by Steven Ertelt
October 19, 2005
Washington, DC (LifeNews.com) — One sheet of paper could be the savior of the Harriet Miers nomination. Although anecdotal evidence made it appear Miers was pro-life, GOP senators were not convinced of her views until the White House produced a 1989 survey yesterday showing she backed a constitutional amendment to oppose most abortions.
The Texans United for Life questionnaire, that Miers answered in 1989, is prompting some Senate Republicans who had been conflicted on her nomination to seriously consider backing her.
Senator Sam Brownback of Kansas, a leading pro-life lawmaker considering a 2008 presidential bid, said the survey "does give me a little better indication where her own personal thought process is."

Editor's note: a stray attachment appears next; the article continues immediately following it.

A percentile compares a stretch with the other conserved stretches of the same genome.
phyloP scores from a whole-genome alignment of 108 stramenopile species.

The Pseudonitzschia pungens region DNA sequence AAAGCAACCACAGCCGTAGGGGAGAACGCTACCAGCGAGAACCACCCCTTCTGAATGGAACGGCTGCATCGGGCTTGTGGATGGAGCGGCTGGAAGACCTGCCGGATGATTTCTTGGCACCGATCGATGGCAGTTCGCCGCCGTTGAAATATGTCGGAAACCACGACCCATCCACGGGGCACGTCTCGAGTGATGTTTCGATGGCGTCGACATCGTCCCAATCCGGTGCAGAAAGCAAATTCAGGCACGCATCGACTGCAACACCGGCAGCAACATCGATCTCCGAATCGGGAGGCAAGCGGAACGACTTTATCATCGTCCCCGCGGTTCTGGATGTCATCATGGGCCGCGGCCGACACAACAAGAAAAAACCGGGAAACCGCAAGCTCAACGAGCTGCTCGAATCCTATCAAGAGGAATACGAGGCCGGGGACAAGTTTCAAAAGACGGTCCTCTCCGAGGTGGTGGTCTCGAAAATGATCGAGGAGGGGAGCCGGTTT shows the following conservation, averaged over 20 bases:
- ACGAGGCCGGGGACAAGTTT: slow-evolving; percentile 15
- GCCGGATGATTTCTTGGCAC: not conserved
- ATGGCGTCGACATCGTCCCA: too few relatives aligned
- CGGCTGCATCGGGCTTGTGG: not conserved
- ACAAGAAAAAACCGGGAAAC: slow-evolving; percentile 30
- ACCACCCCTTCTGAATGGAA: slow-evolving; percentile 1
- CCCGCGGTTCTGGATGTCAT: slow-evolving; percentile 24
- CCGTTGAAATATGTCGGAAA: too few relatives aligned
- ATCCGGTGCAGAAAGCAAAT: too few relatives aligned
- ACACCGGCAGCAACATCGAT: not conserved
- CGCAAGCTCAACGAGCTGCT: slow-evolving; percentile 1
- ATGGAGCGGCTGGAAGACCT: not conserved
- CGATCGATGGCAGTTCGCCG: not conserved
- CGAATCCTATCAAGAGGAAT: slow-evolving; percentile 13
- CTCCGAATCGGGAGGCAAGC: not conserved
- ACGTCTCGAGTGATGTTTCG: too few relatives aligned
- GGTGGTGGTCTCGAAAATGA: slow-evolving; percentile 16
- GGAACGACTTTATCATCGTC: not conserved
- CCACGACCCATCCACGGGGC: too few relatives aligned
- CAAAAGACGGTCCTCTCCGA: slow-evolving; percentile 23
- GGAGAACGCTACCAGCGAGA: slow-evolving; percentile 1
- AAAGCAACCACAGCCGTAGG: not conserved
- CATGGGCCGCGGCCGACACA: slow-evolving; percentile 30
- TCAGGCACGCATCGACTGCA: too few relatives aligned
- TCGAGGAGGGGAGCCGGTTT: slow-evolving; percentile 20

"That’s another piece of the portrait," he said. Two weeks ago Brownback said he would vote against Miers if she didn’t show him she opposed the Roe v. Wade decision that ushered in an era of more than 44 million abortions.
"I am encouraged and have been by a number of things we have heard,” Senator David Vitter, a Louisiana Republican, added. "She is at least sensitive to the idea that an unborn child is a human being.”
South Dakota Republican John Thune said the survey increases his "comfort level" about supporting Miers’ bid to replace outgoing pro-abortion Justice Sandra Day O’Connor. "She is providing the right sort of answers in terms of what kind of judge should be on the court,” Thune told Bloomberg News.
Pro-life Sen. Lindsey Graham said the survey gives him more reason to trust President Bush’s instincts on Miers.
Sen. Jeff Sessions, a pro-life lawmaker from Alabama agreed and told Bloomberg News, "She was the nominee of the president of the United States who has consistently given us excellent nominees to the bench."